Leo the Great
Bishop of Rome + Doctor of the Church
10 November 461
From the Satucket Lectionary
Leo I (440-461) and Gregory I (590-604) are the only two bishops of Rome commonly called “the Great.” Leo, at a time when the capital of the Empire had been moved to Constantinople, and the government even in Italy no longer had its headquarters at Rome, was the most important official in the city. To him fell such prosaic tasks as supervising the distribution of grain imports and reorganizing the municipal fire department. When Attila and the Huns invaded Italy in 452, he negotiated their withdrawal, and when Gaiseric (or Genseric) the Vandal captured Rome three years later, it was Leo who prevented the total destruction of the city. It is perhaps not surprising that the theory of papal supremacy gained much ground in his day.
In his day there were disgreements about the correct way to state the truth that Jesus Christ is both God and man. In 449 Leo wrote a letter (known as the Tome of Leo) to Bishop Flavian of Constantinople, in which he affirmed that Christ has two Natures in one Person. The letter was read in 451 by the Council of Chalcedon (the fourth Ecumenical Council), and judged by them to be sound doctrine. It contributed much to the creedal statements of that council.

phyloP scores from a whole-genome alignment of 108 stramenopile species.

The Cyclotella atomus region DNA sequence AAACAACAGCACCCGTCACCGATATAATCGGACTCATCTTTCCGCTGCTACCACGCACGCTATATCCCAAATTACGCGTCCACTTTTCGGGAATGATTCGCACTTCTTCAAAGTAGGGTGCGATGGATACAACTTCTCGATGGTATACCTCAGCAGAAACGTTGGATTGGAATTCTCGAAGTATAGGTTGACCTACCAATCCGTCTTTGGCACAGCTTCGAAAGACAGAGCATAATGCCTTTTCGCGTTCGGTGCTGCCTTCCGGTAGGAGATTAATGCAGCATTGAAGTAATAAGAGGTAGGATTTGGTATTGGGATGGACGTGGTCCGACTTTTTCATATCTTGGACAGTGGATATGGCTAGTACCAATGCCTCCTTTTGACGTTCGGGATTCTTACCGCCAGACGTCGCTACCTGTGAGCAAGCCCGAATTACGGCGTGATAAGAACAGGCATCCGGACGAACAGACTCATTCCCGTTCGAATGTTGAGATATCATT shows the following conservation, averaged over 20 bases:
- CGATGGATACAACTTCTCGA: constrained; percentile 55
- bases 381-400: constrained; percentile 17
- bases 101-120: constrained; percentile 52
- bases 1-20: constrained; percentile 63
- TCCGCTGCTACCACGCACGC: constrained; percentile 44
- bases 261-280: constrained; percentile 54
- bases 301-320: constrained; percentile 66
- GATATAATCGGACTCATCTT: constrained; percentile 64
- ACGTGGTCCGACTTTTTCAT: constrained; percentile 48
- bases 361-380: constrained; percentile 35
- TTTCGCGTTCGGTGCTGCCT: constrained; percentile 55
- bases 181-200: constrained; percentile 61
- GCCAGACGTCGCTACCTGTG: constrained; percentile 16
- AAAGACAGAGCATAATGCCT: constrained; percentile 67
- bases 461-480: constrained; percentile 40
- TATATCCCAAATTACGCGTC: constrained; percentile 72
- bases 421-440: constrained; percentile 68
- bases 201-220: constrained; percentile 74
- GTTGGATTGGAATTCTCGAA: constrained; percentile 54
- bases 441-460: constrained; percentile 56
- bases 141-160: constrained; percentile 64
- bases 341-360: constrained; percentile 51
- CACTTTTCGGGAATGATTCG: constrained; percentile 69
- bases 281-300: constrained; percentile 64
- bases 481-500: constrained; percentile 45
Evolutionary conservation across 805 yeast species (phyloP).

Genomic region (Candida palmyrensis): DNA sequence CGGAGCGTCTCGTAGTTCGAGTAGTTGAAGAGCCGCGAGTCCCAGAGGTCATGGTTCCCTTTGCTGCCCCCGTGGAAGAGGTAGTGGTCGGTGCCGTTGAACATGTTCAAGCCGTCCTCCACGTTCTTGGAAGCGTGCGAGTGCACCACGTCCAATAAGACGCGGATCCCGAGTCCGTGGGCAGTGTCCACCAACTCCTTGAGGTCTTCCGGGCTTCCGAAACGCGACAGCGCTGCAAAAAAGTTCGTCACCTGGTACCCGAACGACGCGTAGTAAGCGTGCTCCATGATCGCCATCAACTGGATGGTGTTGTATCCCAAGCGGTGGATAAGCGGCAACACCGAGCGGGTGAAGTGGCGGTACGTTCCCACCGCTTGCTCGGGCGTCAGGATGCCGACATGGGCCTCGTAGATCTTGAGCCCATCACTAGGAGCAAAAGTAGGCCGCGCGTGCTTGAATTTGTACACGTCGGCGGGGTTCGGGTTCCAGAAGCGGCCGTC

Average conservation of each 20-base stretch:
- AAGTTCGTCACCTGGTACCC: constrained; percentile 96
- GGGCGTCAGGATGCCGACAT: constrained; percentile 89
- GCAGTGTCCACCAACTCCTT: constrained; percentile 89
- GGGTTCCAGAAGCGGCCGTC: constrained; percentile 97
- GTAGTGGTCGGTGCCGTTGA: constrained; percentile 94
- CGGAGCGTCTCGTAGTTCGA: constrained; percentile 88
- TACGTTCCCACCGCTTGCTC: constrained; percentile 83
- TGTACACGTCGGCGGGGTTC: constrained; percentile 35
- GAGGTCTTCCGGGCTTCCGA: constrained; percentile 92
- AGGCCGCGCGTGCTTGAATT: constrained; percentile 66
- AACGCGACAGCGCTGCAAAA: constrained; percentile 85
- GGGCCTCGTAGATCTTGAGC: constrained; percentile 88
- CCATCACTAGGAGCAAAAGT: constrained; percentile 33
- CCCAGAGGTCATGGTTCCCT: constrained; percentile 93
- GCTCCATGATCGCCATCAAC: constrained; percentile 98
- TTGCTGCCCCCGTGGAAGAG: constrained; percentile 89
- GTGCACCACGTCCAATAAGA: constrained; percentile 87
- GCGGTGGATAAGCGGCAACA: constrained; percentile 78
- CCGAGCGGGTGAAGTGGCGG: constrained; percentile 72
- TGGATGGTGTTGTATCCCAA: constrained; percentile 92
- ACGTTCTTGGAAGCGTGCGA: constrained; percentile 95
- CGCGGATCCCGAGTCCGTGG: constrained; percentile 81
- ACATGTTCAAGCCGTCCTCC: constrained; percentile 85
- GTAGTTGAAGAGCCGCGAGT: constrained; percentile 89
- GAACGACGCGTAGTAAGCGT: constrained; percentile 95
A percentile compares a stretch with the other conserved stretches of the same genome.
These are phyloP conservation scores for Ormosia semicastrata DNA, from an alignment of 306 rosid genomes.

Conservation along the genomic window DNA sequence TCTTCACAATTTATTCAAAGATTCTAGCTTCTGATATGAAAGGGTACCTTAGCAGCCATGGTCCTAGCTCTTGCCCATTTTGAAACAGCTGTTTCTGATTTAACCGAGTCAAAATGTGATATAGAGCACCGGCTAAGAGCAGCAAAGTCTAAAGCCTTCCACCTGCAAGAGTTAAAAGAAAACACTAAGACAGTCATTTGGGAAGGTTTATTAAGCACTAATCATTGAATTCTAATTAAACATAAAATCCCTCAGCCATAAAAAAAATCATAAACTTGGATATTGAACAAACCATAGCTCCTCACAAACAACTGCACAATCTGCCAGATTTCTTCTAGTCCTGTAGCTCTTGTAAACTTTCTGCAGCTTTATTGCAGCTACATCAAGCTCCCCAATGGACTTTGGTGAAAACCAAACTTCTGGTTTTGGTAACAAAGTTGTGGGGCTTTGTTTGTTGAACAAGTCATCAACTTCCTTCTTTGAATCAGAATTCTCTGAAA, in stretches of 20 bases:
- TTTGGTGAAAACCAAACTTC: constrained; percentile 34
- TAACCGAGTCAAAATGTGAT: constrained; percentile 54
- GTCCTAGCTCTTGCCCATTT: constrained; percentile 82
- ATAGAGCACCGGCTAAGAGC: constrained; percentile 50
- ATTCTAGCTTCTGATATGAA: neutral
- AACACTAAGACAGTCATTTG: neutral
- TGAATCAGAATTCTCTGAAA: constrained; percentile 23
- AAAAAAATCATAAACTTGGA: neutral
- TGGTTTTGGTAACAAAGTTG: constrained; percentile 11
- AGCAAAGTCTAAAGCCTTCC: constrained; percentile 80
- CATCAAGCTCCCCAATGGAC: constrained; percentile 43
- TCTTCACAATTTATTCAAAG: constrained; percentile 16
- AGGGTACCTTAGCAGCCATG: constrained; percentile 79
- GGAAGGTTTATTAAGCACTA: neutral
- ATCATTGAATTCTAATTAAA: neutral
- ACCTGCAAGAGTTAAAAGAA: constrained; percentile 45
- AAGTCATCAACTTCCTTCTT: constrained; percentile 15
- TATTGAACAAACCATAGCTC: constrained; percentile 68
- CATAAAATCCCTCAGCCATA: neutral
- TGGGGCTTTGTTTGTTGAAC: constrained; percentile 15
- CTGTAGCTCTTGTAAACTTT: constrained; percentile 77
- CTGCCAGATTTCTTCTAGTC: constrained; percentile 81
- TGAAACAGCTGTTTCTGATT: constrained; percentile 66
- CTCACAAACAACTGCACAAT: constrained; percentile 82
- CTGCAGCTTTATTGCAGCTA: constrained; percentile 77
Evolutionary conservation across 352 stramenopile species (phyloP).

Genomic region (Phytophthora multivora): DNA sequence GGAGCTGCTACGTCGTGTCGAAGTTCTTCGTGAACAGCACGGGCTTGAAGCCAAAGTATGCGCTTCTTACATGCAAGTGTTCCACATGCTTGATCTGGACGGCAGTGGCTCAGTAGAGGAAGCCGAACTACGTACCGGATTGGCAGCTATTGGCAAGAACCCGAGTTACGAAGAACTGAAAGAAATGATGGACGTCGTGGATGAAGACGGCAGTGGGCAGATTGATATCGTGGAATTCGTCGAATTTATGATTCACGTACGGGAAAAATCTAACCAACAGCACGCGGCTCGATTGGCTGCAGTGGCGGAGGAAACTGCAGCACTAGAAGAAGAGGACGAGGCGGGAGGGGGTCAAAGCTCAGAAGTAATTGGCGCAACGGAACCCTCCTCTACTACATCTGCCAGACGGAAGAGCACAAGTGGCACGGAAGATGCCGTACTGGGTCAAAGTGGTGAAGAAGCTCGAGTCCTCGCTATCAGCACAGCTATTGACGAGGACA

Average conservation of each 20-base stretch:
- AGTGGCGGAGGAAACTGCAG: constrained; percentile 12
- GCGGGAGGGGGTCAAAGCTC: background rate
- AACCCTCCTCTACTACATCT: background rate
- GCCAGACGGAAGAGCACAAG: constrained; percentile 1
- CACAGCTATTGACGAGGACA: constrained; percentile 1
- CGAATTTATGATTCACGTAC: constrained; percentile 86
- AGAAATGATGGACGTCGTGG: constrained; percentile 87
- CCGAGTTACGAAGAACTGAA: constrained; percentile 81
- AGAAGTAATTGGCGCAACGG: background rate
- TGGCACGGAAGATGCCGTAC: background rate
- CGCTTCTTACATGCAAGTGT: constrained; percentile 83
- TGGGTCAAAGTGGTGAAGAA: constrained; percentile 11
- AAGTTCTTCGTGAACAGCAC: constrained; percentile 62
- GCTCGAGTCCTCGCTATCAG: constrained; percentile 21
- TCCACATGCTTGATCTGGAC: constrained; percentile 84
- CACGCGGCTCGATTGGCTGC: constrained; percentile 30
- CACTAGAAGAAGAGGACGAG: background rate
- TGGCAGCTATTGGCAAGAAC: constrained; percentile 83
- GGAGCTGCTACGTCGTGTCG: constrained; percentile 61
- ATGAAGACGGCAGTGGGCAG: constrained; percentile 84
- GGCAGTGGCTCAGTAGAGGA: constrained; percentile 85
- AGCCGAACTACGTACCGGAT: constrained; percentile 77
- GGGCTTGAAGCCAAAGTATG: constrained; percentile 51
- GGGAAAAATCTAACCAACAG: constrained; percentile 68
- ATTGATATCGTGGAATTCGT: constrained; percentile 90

Leo’s influence on church government will naturally get mixed reviews. But for his defense of the belief that God was in Christ, reconciling the world unto himself, all Christians may thank God.
From a sermon by Leo the Great:
Although the universal Church of God is constituted of distinct orders of members, still, in spite of the many parts of its holy body, the Church subsists as an integral whole, just as the Apostle says: we are all one in Christ. . .For all, regenerated in Christ, are made kings by the sign of the cross; they are consecrated priests by the oil of the Holy Spirit, so that beyond the special service of our ministry as priests, all spiritual and mature Christians know that they are a royal race and are sharers in the office of the priesthood. For what is more king-like that to find yourself ruler over your body after having surrendered your soul to God? And what is more priestly than to promise the Lord a pure conscience and to offer him in love unblemished victims on the altar of one’s heart?